The precipitate is collected, triturated with lead carbonate
(to form lead tannate and liberate quassin) then dried on a
The produced mass is powdered and repeatedly extracted
with alcohol 80 %.
The combined alcoholic extracts are concentrated and left
to allow crystallization of quassin.
Quassin is obtained as rectangular plates from dilute methanol
having mp 222C.
2. Its specific optical rotation 20 D + 34.5 (C = 5.0 g in
3. It has uvmax: ~ 255 nm ( ~ 11,650).
4. It is extremely bitter; and it has the bitterness threshold 1 :
5. It is found to be freely soluble in benzene, acetone, ethanol,
chloroform, pyridine, acetic acid, hot ethyl acetate; and
sparingly soluble in ether and petroleum ether.
Test for Identification;
Add concentrated H2SO4 and sucrose to few crystals of
quassin, a red color is produced.
An alcoholic solution of quassin gives crimson color with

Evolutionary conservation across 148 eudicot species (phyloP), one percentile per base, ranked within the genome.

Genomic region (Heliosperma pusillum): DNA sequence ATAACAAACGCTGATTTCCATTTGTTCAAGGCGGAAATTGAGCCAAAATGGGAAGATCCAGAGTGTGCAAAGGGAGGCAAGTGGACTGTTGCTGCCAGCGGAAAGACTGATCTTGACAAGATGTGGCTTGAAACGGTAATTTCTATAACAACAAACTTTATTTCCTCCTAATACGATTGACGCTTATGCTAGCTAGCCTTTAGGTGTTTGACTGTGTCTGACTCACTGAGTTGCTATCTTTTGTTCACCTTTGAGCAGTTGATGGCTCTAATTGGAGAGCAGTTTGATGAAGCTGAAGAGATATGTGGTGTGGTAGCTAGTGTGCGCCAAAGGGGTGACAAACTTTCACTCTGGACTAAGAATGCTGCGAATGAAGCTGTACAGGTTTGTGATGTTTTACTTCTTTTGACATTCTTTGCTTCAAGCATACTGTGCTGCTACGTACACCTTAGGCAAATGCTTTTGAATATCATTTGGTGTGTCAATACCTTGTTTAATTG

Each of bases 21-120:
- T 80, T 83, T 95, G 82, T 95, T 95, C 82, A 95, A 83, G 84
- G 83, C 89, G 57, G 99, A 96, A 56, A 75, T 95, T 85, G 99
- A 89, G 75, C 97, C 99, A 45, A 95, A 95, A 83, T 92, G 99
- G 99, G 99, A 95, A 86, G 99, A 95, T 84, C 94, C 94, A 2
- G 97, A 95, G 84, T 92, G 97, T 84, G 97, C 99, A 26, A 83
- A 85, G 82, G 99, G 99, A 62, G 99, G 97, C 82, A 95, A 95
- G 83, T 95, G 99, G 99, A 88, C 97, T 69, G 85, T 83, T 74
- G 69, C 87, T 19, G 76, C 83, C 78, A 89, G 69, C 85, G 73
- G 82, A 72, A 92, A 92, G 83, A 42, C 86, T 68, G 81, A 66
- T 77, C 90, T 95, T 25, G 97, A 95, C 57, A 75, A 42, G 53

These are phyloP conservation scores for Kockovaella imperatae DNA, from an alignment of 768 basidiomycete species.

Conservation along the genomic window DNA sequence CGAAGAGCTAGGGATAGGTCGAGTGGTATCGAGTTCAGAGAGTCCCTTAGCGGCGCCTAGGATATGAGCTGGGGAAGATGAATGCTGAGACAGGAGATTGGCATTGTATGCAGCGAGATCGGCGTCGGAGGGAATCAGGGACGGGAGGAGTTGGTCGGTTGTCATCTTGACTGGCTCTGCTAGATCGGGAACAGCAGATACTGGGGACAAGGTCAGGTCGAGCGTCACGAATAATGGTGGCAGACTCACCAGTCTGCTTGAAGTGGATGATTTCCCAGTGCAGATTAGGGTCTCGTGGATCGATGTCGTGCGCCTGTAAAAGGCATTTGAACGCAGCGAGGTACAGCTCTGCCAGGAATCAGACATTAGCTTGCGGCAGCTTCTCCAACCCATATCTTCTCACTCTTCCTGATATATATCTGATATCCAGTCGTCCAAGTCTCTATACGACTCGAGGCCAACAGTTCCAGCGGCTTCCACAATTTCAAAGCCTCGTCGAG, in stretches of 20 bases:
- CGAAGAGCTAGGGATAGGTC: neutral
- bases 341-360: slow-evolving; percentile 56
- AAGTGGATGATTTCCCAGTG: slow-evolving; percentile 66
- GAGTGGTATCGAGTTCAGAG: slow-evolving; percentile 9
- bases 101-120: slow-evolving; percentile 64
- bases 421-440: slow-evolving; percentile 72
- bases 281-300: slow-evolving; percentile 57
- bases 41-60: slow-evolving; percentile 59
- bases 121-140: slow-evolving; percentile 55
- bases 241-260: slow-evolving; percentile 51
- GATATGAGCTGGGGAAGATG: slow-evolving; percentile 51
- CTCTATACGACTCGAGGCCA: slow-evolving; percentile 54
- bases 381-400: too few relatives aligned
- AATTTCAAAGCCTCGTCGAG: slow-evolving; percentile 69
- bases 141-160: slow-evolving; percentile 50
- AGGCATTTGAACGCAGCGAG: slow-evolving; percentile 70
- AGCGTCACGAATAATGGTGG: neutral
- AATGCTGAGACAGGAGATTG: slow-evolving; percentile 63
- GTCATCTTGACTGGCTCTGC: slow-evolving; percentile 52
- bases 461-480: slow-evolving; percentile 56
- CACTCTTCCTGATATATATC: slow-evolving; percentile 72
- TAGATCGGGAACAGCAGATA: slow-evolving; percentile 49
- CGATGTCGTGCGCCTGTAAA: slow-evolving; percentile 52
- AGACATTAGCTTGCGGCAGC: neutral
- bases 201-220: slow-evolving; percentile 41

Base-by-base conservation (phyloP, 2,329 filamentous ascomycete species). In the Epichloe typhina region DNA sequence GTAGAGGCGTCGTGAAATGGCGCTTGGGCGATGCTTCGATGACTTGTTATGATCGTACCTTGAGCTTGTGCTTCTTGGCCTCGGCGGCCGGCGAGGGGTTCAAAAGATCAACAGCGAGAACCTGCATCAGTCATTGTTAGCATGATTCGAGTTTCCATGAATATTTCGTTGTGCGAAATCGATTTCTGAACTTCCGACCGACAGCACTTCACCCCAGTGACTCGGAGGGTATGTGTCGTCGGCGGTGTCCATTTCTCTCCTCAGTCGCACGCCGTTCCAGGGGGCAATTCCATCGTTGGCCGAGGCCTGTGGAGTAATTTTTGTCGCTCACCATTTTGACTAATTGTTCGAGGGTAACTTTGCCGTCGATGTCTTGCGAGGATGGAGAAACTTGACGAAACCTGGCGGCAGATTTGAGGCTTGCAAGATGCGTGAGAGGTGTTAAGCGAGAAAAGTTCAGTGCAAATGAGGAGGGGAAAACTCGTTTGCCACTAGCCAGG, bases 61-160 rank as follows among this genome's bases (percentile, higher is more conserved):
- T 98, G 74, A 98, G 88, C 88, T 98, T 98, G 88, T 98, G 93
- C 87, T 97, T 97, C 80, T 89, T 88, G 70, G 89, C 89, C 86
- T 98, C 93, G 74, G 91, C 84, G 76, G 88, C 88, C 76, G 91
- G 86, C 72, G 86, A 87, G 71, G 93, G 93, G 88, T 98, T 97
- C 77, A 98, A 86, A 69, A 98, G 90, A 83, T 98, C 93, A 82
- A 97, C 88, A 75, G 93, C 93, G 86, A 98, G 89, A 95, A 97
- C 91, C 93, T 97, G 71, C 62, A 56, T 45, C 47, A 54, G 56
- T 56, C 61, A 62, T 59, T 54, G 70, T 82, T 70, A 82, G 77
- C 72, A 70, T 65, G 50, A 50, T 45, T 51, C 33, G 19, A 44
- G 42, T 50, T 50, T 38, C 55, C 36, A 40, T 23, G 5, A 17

phloroglucin and HCl.
Quassia wood extract is used as a bitter tonic.
The drug has anthelmintic properties, and is administered as
enema for expulsion of threadworms.
It also used as insecticide.
Limonin is a modified triterpenid compound belonging to
the class of limonoids with or derived from a 4,4,8-trimethyl-17-
Limonoids constitute a group of secondary metabolites
which are commonly found in the order Rutales mostly in family
Meliaceae and less frequently in the Rutaceae
Limonin is isolated from the pericarp of Citrus limonis and
other Citrus species (Rutaceae).
It occurs in the fruits and its juice as a non-bitter monolactone
precursor which undergoes further lactonisation with
formation of a second lactone ring to yield limonin
Limonoids act as insecticides, insect growth regulators and
They have antibacterial, antifungal and antiviral properties.
They have possible anticarcinogenic activity.
Summary: I. Introduction
2. General characters
II. Terpenoid bitters